Ahead of the official ceremony on 6th February, the Blue Ribbon Awards has released its list of winners for the 61st edition which honours films released in 2018. Runaway box office hit One Cut of the Dead (released on 28th January in the UK courtesy of Third Window Films) has taken the top spot while Kazuya Shirashi, who took last year’s prize for Birds Without Names, has retained the Best Director award for the three films he released last year – The Blood of Wolves, Dare to Stop Us, and Sunny (not to be confused with the remake of the Korean film by the same name which also makes it into the top 10).
Best Film: One Cut of the Dead
Best Actor: Hiroshi Tachi (Life in Overtime)
Best Actress: Mugi Kadowaki (Dare to Stop Us)
Best Supporting Actor: Tori Matsuzaka (The Blood of Wolves)
Best Supporting Actress: Mayu Matsuoka (Shoplifters / Chihayafuru Part 3)
Best Newcomer: Sara Minami (Shino Can’t Say Her Name)
Best Director: Kazuya Shiraishi (The Blood of Wolves / Dare to Stop Us / Sunny)
In addition to naming individual prizes, the Blue Ribbon Awards also reveals its “Best 10” films of the year which are presented in no particular order.
One Cut of the Dead (カメラを止めるな！)
One Cut of the Dead has already devoured the Japanese box office and now finds itself the winner of the prestigious Blue Ribbon Award for best film. Opening with a 40 minute single take of zombie mayhem, this hilarious horror comedy begins with a film crew trying to make a zombie movie in an abandoned water filtration plant with a dark past only for some uninvited guests to turn up and join the fun…
Released in the UK by Third Window Films on 28th January.
The Chrysanthemum and the Guillotine (菊とギロチン)
The recently prolific Takahisa Zeze retreats to the Taisho era for a tale of sumo and revolution as a band of anarchists known as the Guillotine Society find themselves fascinated by an itinerant troupe of female sumo wrestlers shortly after the Great Kanto Earthquake of 1923.
The Blood of Wolves (孤狼の血)
Kazuya Shirashi, winner of this year’s best director award, pays tribute to the world of Battles Without Honour in an ’80-style neo-noir in which a straight-laced rookie is partnered with a veteran rogue cop who leads him straight into the heart of darkness. Review.
Sunny: Tsuyoi Kimochi Tsuyoi Ai (SUNNY 強い気持ち・強い愛)
Not to be confused with Kazuya’s Shiraishi’s Sunny, Hitoshi Ohne’s Sunny: Tsuyoi Kimochi Tsuyoi Ai is a remake of the classic 2011 Korean film by Kang Hyeong-cheol in which a dying 40-year-old woman reunites with her high school friends from 1990 to relive her memories of a bubble-era adolescence.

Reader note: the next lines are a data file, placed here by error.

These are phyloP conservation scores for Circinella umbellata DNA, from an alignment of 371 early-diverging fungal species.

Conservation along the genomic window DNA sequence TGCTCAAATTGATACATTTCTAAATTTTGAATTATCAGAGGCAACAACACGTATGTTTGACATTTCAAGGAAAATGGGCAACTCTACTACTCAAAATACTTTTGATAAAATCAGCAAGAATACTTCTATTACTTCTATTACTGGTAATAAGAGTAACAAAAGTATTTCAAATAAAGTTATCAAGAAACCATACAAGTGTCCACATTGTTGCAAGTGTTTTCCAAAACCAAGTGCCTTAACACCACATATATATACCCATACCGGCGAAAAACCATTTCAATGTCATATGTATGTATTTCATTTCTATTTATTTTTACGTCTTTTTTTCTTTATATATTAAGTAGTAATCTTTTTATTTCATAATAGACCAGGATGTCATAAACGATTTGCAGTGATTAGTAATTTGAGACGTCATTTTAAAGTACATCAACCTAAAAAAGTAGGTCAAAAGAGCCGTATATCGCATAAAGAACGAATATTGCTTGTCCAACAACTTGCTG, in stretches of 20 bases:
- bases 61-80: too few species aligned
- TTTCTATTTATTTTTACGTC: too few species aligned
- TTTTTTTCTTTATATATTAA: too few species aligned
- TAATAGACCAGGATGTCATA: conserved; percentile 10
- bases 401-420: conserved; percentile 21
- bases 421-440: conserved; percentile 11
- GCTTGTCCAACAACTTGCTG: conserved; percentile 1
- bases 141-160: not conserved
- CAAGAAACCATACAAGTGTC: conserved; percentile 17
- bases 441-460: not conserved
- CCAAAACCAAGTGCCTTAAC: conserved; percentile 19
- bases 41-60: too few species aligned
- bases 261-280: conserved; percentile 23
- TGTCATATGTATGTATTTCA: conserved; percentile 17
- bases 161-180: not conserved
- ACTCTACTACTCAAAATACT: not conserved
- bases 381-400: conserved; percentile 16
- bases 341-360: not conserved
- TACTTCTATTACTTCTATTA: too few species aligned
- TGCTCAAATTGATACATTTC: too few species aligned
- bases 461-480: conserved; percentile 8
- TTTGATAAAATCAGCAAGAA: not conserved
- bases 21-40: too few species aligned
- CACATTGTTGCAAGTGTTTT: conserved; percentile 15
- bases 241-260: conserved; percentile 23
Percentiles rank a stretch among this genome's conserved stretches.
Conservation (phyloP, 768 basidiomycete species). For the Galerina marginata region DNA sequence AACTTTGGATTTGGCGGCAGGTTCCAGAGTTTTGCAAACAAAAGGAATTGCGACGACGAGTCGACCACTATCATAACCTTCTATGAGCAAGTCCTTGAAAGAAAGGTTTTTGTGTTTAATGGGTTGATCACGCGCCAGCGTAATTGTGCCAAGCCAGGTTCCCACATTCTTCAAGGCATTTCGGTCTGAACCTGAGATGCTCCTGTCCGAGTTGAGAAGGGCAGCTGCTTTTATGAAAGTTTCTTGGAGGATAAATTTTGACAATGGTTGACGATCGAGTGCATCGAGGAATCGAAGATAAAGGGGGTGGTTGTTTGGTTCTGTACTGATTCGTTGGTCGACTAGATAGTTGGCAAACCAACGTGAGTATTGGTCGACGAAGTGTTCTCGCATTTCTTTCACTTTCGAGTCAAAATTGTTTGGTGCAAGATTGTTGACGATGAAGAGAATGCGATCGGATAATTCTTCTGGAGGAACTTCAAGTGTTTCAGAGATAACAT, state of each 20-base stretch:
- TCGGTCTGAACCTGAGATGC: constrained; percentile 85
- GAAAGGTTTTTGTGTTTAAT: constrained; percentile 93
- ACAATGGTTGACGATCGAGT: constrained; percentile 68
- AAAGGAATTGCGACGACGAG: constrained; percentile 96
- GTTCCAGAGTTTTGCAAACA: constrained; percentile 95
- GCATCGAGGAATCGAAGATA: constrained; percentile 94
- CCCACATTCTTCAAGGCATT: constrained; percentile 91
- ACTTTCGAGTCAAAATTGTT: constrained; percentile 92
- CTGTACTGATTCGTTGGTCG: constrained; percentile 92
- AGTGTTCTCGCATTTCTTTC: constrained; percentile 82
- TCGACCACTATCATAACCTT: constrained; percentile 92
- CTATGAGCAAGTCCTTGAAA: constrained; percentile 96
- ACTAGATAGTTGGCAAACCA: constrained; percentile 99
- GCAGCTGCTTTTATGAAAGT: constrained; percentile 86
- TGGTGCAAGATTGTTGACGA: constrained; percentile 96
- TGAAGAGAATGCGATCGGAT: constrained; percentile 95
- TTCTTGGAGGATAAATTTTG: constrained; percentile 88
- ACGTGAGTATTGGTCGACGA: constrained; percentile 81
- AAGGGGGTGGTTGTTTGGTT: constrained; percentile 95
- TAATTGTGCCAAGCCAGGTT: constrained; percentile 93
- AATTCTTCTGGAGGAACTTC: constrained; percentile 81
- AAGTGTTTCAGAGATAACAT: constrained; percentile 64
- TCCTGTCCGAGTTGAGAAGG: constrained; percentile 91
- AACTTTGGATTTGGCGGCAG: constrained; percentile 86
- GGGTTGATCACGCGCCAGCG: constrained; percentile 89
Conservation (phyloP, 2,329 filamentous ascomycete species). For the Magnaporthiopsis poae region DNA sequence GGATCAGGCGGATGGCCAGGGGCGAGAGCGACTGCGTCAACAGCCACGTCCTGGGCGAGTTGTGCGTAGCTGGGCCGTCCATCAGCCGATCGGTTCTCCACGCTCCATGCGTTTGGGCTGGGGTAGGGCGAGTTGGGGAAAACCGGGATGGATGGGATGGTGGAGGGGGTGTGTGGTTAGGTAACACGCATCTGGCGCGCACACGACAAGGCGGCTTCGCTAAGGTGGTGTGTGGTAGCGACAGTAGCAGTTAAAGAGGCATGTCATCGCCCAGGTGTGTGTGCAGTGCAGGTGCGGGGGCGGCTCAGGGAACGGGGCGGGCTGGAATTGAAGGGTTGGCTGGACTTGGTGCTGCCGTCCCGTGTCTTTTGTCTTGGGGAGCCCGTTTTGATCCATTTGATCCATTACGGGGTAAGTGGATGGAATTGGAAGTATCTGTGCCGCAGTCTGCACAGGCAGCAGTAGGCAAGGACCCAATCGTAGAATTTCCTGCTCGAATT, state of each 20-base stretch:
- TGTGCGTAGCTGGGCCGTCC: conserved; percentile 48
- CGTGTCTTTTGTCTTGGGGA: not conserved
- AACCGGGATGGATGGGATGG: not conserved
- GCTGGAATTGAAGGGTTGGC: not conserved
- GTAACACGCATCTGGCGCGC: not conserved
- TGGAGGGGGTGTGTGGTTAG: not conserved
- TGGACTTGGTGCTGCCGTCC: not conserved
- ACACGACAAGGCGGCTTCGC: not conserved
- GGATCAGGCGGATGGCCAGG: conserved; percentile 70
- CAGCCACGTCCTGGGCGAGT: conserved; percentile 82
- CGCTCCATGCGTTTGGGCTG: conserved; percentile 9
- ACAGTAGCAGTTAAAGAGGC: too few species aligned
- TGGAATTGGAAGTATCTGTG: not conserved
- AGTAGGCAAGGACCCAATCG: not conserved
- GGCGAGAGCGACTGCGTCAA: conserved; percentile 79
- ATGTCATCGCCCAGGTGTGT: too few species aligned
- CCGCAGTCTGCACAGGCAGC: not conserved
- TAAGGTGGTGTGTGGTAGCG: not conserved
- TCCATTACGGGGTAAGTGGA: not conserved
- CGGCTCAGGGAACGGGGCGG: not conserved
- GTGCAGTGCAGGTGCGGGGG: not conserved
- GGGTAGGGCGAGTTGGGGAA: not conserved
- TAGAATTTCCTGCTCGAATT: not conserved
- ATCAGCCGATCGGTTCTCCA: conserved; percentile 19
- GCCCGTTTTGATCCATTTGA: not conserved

A CEO discovers dark secrets about his own company when a tire comes off one of their trucks and kills a young mother.
Dare to Stop Us (止められるか、俺たちを)
Another of three films released this year by Best Director winner Kazuya Shiraishi, Dare To Stop Us revolves around the legendary figure of Koji Wakamatsu – a hugely influential director of pink film who sadly passed away in 2012 following a traffic accident. Set at Wakamatsu Productions between 1969 and 1972, the film is told from the point of view of female crew member Megumi Yoshizumi, played by Best Actress winner Mugi Kadowaki.
Every Day a Good Day (日日是好日)
Starring the legendary Kirin Kiki in one of her final performances, Every Day a Good Day is inspired by the writings of Noriko Morishita and revolves around the serene elegance of the traditional tea ceremony.
Asako 1 & 2 (寝ても覚めても)
A conflicted young woman struggling to move on from lost love falls for a guy who looks just like her ex but can’t decide whether to embrace the fantasy of unresolved romance or the security of a steady relationship in Hamaguchi’s complex yet playful comedy drama adapted from the novel by Tomoka Shibasaki. Review.
This year’s Palme d’Or winner, Shoplifters earns Hirokazu Koreeda another spot in the top 10 with a hard hitting tale of marginal lives and manufactured families which continues the long line of Japanese films asking what exactly family means in an increasingly disconnected society. Review.
Yakiniku Dragon (焼肉ドラゴン)
Directed by third generation Zainichi director Wishing Chong, Yakiniku Dragon revolves around a Korean-Japanese family in the early ’70s who run a yakiniku restaurant on the outskirts of Osaka.
Source: Eiga Natalie